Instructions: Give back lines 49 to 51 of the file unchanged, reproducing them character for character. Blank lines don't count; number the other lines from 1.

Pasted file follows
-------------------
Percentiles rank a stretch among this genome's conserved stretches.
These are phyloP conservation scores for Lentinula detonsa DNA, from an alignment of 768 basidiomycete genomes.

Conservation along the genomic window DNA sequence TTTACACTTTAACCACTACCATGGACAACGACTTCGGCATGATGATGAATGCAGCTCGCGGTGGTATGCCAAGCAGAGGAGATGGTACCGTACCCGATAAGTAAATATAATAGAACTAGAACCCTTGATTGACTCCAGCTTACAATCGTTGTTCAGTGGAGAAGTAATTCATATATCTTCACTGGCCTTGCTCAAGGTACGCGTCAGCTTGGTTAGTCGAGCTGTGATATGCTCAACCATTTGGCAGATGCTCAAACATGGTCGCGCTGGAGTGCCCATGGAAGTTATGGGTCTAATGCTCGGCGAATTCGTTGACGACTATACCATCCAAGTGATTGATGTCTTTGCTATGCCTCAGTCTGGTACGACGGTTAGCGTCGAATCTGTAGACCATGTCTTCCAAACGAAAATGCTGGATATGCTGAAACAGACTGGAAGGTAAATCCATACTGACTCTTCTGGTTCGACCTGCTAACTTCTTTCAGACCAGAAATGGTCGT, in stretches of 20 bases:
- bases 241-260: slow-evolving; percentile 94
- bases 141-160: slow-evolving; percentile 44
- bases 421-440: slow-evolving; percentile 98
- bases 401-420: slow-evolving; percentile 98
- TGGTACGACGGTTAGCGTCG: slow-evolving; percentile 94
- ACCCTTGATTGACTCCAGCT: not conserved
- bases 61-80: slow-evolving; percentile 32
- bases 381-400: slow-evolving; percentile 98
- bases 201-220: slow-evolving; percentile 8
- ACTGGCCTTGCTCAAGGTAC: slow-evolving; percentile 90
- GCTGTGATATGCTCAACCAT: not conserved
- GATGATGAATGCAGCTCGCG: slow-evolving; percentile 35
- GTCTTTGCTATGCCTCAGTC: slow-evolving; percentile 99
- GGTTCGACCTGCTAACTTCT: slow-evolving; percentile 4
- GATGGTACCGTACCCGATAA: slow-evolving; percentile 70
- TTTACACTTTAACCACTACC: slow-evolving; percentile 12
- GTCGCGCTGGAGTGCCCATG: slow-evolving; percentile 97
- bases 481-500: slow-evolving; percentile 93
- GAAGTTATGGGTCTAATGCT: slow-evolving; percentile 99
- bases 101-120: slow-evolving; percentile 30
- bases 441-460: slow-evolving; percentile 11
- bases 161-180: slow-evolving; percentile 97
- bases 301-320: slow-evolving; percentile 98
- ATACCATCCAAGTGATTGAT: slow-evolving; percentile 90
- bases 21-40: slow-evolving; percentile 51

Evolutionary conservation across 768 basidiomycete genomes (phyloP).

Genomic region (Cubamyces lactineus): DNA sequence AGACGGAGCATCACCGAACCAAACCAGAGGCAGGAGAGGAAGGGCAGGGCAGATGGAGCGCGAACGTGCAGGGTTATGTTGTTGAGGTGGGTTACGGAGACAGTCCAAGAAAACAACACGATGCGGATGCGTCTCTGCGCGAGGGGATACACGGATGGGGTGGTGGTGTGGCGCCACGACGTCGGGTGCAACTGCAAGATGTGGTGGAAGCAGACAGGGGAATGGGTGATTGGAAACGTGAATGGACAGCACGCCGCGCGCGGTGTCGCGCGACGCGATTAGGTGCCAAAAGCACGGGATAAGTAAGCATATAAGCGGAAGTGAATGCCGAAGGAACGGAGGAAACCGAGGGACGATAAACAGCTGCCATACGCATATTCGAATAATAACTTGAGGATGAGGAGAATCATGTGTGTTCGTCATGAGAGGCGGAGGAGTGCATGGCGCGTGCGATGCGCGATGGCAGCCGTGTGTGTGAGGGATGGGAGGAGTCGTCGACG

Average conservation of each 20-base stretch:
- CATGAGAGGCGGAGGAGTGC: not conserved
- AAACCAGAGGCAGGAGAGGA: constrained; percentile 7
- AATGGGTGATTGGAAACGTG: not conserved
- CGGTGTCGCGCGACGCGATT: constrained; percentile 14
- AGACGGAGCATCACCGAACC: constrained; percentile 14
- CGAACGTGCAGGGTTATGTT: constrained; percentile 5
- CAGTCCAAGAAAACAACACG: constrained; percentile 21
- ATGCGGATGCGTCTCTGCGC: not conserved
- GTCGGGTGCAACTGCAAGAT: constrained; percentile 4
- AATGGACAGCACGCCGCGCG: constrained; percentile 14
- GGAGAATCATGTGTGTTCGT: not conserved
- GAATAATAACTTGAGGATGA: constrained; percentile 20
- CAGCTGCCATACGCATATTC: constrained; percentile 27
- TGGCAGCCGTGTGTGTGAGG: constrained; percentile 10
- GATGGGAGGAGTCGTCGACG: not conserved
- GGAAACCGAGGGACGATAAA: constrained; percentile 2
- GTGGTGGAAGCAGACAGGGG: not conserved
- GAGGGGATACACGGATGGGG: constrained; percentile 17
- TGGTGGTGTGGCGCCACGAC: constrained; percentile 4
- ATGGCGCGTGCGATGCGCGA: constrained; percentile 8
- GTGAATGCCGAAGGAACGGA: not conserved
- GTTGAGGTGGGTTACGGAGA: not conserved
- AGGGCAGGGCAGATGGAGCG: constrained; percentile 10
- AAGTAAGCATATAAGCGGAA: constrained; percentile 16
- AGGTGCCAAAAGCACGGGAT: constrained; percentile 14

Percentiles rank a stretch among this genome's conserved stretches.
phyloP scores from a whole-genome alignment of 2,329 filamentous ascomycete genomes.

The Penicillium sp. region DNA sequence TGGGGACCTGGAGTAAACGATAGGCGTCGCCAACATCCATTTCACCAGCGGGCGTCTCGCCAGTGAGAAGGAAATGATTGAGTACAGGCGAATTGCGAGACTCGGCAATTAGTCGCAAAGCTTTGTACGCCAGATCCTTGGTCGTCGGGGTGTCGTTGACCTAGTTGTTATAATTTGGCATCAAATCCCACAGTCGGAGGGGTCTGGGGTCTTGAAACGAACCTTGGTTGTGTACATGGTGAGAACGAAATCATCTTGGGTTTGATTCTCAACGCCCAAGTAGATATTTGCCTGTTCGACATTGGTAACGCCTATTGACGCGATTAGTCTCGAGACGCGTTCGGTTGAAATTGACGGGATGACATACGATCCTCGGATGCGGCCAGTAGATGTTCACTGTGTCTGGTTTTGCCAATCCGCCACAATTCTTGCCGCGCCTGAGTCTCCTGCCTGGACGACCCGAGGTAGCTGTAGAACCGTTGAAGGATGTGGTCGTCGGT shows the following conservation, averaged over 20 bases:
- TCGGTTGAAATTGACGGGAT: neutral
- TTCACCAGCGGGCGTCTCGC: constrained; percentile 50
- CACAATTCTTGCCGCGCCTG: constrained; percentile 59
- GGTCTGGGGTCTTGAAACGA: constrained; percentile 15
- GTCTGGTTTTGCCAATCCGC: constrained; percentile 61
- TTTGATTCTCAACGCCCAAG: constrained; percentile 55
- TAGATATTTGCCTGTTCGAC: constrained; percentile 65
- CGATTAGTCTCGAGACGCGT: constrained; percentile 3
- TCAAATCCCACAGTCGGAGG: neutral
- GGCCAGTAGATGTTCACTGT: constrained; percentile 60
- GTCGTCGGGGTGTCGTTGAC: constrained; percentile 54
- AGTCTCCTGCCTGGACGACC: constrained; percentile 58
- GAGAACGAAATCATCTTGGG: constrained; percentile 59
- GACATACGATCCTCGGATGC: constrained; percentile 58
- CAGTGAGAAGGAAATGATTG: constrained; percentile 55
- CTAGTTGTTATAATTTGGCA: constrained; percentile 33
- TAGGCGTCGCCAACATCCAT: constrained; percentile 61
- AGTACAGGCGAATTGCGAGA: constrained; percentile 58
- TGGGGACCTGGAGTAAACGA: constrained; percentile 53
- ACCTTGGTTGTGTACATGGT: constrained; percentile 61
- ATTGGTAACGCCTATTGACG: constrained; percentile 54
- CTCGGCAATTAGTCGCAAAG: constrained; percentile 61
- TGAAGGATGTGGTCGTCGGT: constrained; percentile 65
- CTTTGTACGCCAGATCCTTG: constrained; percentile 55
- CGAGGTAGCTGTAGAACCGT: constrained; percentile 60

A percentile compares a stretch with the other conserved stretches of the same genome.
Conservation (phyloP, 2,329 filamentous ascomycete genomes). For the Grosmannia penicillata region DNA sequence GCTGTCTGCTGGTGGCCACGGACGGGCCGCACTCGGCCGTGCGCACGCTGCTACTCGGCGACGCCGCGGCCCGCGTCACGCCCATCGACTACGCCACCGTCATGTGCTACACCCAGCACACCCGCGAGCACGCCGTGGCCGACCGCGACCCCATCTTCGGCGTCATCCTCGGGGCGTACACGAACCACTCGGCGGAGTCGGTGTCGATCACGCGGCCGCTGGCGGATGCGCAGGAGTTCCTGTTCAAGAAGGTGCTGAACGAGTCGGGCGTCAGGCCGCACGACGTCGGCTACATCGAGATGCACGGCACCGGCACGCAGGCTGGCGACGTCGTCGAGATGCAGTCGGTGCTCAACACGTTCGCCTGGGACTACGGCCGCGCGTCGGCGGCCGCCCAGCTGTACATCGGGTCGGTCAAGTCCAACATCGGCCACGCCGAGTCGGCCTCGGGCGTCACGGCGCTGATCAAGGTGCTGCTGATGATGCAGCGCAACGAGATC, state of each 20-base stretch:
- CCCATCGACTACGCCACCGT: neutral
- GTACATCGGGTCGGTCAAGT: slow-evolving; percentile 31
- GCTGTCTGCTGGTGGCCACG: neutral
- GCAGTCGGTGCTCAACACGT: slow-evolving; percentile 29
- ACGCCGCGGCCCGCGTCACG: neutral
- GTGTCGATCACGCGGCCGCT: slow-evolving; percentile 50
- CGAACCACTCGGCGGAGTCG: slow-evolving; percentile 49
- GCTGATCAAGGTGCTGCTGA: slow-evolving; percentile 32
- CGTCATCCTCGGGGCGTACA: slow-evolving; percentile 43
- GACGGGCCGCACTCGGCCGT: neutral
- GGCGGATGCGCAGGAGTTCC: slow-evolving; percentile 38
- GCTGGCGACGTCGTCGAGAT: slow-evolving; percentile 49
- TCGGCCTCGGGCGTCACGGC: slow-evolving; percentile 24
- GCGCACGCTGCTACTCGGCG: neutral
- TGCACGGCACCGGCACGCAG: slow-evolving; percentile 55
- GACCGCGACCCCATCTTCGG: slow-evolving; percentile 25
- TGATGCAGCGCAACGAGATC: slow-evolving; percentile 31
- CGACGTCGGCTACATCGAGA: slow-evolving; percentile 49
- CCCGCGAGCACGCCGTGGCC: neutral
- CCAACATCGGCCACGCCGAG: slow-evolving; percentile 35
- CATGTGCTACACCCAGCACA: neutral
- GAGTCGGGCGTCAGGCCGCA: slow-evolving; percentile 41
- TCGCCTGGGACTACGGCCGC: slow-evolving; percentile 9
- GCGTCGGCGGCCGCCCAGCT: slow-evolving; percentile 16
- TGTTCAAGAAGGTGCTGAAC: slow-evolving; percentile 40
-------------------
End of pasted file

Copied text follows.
- GAGGGGATACACGGATGGGG: constrained; percentile 17
- TGGTGGTGTGGCGCCACGAC: constrained; percentile 4
- ATGGCGCGTGCGATGCGCGA: constrained; percentile 8